What we have going on in Africa and Nigeria particularly as corruption, bad governance, poor leadership, etc are nothing more than culture clash. Such creates unhealthy and retrogressive rivalry rather than healthy competition. We can fix this problem very easily if we wanted to. Nigeria has several groups that are agitating for separation from the unhealthy union and all these conflicts and explosions will cease the very day we decide to do the right thing. The right thing is to divide up Nigeria along the lines of cultures and ethnicities that have close affinities and are willing to work together as a team. Society building is always a team work, people working together in agreement and with respect for each other.
Think of it like this, conflicts are direct results of repressions. Nigeria's union is the result of various peoples and nations with no cultural or religious commonality who are forced under duress to remain “united” in a space. There is no love that is lost amongst these various ethnic peoples and there is zero tolerance for one another's diverse worldviews hence the killings, lootings and continuous social upheavals. The world through the United Nations' initiative can choose to spare the peoples (especially the Igbo/Biafra people) this constant and unnecessary heartaches. Fix the problem in Nigeria. Divide up Nigeria into the naturally occurring nations. If that sounds too simplistic, we did not mean to, but it is actually as simple as it sounds.
Take the case of Igbo/Biafra people, there will never come a day that they will accept to continue in the Nigerian union. They have suffered the greatest; they lost 3.1 million of their people to Nigeria between 1966 and 1970. With the 26 August 2011 blast in the home of the United Nations in Nigeria probably the organization can now pay serious attention to solving the Nigerian problem on a permanent basis. Permanent basis are the key words here. The permanent solution is the division of Nigeria. This is true, there will be a solution to Nigeria's problem on the day that the people that make up the membership of Movement for Actualization of the Sovereign State of Biafra, MASSOB, Bilie Human Rights Initiatives, BHRI, Boko Haram Islamic State Movement, BHISM, Movement for Emancipation of Niger Delta, MEND, Oodua People's Congress, OPC, Middle Belt Federation MBF, etc are taken serious enough to assemble them and their wishes finally granted to them. The peoples in Nigeria are forced together but they do not like each other as citizens of the same country but will do well as friends and neighbors with different counties' citizenships. Fortunately for the Igbo/Biafra people they relinquished their Nigerian citizenship forever on the 30th of May 1967. Just wondering out loud; why the insistence on maintaining Nigeria's unity at all costs, even when it means wiping out the entire population of the people within the enclave? Nothing can be stranger!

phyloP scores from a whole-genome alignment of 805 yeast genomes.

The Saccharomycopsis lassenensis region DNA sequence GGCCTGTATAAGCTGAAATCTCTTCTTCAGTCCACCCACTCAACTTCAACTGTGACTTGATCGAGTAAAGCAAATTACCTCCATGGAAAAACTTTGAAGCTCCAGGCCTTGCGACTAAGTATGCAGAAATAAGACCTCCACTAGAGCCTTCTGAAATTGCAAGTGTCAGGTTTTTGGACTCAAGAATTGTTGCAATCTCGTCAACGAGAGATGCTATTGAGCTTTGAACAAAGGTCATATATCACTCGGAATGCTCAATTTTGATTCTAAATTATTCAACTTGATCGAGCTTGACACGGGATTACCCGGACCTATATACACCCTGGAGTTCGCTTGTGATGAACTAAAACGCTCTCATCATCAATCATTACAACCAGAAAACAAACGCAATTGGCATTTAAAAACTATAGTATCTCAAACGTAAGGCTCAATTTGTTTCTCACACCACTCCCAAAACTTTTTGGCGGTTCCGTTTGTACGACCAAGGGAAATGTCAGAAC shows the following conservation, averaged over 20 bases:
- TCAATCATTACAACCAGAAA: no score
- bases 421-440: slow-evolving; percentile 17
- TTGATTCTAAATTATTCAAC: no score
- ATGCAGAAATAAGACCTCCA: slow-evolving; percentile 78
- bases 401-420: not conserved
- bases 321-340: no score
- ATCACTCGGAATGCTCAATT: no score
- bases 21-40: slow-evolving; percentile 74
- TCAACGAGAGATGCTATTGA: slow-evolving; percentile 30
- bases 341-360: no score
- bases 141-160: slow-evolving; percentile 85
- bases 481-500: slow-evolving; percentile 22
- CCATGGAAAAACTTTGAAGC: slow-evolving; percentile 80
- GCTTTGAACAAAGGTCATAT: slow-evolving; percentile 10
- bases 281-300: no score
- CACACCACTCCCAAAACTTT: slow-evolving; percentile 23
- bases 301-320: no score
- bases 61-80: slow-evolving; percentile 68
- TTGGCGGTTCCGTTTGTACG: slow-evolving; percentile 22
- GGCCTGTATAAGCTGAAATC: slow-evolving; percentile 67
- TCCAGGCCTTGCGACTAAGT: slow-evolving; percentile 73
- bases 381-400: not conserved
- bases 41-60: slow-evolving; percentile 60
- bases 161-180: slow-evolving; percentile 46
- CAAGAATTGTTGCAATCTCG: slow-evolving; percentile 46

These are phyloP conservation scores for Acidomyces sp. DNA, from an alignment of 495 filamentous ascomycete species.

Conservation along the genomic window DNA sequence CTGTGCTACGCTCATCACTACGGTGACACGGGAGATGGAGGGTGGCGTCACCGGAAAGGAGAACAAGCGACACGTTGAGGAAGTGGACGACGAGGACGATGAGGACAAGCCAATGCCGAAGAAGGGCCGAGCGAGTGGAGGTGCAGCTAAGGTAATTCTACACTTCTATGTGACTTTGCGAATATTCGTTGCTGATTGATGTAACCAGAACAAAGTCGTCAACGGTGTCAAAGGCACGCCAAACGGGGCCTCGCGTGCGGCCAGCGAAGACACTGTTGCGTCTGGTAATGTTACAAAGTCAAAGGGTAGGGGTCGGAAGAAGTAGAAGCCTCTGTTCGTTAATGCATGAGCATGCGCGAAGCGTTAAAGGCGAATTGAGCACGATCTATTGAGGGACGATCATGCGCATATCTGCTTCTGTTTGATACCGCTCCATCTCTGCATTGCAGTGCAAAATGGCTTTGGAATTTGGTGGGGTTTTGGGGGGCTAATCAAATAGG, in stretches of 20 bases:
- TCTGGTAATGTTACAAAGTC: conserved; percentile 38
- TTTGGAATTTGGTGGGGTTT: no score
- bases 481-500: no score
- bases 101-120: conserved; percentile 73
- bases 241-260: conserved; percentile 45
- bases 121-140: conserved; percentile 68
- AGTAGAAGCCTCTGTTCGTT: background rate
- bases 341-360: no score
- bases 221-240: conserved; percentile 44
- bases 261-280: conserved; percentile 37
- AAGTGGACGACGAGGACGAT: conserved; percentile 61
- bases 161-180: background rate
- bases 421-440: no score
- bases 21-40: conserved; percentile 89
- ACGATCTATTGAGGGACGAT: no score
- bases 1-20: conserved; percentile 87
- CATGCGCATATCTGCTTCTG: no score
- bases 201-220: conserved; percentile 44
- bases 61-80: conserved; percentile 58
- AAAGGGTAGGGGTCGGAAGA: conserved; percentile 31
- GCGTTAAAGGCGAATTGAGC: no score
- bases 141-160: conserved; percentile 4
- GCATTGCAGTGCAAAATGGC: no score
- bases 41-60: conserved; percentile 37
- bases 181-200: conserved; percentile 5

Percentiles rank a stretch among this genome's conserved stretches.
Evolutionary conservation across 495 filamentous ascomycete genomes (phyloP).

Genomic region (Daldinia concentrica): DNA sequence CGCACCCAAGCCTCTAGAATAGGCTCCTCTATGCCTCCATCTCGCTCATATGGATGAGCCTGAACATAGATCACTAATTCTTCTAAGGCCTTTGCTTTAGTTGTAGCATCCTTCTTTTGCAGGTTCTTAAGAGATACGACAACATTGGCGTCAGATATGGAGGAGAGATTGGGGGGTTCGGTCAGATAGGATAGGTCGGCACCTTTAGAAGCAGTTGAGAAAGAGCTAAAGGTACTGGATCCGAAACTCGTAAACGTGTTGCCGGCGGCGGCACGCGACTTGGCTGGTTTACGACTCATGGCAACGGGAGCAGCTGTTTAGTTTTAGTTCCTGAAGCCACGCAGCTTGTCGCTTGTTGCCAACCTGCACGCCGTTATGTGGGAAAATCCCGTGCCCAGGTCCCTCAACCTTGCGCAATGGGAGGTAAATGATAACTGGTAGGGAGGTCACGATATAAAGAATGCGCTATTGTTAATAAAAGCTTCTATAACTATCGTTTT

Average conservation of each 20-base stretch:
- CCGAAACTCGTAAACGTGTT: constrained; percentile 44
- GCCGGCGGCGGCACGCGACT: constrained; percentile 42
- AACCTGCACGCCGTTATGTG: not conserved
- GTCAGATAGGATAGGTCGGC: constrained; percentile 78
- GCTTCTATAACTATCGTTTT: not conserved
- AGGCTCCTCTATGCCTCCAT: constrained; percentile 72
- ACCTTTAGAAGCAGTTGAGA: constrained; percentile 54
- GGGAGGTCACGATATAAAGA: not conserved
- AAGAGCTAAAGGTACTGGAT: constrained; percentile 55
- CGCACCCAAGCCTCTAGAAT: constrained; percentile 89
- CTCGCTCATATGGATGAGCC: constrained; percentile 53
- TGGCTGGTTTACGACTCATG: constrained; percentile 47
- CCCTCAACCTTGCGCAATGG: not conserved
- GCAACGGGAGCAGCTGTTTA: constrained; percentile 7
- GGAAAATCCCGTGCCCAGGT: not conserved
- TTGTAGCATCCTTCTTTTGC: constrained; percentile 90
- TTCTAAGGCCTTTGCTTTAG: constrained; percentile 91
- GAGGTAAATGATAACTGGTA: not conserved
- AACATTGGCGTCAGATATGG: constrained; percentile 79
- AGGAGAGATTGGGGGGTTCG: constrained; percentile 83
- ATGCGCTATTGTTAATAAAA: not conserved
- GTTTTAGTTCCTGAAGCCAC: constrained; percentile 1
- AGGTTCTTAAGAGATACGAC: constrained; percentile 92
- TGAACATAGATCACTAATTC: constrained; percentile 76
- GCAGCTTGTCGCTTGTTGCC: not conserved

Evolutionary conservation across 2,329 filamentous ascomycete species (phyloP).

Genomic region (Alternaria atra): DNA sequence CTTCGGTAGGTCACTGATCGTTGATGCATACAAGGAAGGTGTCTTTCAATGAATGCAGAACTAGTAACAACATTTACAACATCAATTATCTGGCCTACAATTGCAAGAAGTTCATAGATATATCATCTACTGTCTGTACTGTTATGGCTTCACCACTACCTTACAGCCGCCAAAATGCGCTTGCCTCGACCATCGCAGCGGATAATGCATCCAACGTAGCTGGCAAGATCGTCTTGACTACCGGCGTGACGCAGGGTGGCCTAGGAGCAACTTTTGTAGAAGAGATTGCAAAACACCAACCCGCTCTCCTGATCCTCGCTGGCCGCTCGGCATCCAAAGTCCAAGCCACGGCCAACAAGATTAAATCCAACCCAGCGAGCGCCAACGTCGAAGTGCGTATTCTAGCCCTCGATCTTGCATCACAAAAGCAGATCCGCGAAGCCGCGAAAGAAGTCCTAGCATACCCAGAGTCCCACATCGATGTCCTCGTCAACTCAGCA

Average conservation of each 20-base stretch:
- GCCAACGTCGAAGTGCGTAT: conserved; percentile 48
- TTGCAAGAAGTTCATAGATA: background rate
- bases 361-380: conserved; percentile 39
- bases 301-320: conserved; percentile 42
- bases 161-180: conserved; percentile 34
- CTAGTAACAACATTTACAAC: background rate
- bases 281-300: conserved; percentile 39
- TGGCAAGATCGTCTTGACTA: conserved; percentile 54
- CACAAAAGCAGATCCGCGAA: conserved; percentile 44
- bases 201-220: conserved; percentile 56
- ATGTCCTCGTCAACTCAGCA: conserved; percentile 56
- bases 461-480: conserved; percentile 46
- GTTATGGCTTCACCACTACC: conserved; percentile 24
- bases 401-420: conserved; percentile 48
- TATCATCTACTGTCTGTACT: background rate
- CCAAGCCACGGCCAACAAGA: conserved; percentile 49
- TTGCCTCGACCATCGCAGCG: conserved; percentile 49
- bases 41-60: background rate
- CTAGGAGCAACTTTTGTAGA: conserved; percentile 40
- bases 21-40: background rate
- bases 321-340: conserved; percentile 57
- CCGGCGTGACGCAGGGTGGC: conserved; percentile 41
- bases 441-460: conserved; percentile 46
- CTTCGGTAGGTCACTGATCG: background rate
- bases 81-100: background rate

Now, on the 26 of August, 2011 one of the ignored separatist groups Boko Haram, struck too close to home; in the United Nations' compound in Abuja, Nigeria. UN's main building was destroyed in a bomb explosion and some of UN's staff members were killed. This is sad and perhaps an avoidable catastrophe but without doubt, unnecessary deaths and destruction. And we feel persuaded that this ugly incident could have been avoided because this situation had been on and very grievous for rather too long a time. Check this out, for more than one year the UN's Secretary-General's visit to Nigeria was postponed and adjusted for so many times. On each occasion they gave vague reasons why the UN's Chief could not come as earlier announced. Also, Britain's Prime Minister Cameron visited Nigeria some weeks back and he was hosted by Nigeria's President Goodluck Jonathan in Lagos instead of Abuja, the country's capital city. The reason given was that the British leader was scheduled to meet the local business community and that those business people were temporarily unable to travel to Abuja so he had to meet them in Lagos instead. Those measures were prudent and precautionary steps and we commend the United Nations and the British for acting in a preventive manner. Any unjustified death of another human being will never one day cease to be abhorrent and affect all of us in so many painful ways than we can ever imagine.
On the overall however, we may still look at some of these precautionary measures as mere escapist's approach to a dire situation. We know that escapism can hardly solve problems, at least not on a permanent basis. And finally, we should all bear in mind that contrary to what a few people still think; Nigeria's situation is not complex at all. It is the issue of ethnic/cultural structural problem. And the problem can easily be fixed when we are willing to face it rather than keep running away from it and getting hit where it pains the most.